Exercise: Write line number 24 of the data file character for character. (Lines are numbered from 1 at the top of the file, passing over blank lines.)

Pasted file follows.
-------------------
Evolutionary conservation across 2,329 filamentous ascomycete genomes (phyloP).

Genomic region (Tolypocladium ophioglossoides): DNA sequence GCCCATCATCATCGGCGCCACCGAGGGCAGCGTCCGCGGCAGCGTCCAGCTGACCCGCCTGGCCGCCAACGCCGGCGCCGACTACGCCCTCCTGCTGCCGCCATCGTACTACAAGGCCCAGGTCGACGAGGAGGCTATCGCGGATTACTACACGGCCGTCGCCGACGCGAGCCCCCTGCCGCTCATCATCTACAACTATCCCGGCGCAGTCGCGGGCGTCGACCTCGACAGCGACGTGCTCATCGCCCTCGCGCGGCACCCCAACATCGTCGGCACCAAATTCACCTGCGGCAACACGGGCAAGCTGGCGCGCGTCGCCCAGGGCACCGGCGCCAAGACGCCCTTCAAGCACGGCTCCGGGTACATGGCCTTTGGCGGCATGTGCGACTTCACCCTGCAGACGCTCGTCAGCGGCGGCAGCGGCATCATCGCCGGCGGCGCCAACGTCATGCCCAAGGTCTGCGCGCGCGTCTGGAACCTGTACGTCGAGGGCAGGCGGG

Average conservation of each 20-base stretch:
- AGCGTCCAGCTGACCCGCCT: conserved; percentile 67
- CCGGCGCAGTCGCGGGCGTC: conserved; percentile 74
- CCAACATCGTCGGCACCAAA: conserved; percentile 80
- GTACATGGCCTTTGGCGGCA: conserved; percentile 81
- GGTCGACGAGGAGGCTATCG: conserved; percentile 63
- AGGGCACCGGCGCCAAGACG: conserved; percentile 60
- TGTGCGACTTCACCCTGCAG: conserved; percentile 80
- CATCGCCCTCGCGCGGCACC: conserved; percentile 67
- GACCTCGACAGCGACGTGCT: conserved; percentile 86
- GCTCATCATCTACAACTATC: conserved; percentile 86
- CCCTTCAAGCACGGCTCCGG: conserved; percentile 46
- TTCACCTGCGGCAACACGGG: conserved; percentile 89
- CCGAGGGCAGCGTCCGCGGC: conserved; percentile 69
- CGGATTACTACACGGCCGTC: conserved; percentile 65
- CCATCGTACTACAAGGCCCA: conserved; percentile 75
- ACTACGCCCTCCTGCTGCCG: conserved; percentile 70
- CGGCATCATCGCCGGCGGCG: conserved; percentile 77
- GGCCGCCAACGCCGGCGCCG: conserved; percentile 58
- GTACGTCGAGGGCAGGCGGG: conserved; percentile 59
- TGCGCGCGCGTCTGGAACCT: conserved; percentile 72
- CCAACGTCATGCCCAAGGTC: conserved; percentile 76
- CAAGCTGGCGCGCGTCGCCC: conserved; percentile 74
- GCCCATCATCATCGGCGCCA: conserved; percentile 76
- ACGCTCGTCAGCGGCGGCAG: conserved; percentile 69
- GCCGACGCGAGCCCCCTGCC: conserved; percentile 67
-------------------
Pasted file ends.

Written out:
- CCAACGTCATGCCCAAGGTC: conserved; percentile 76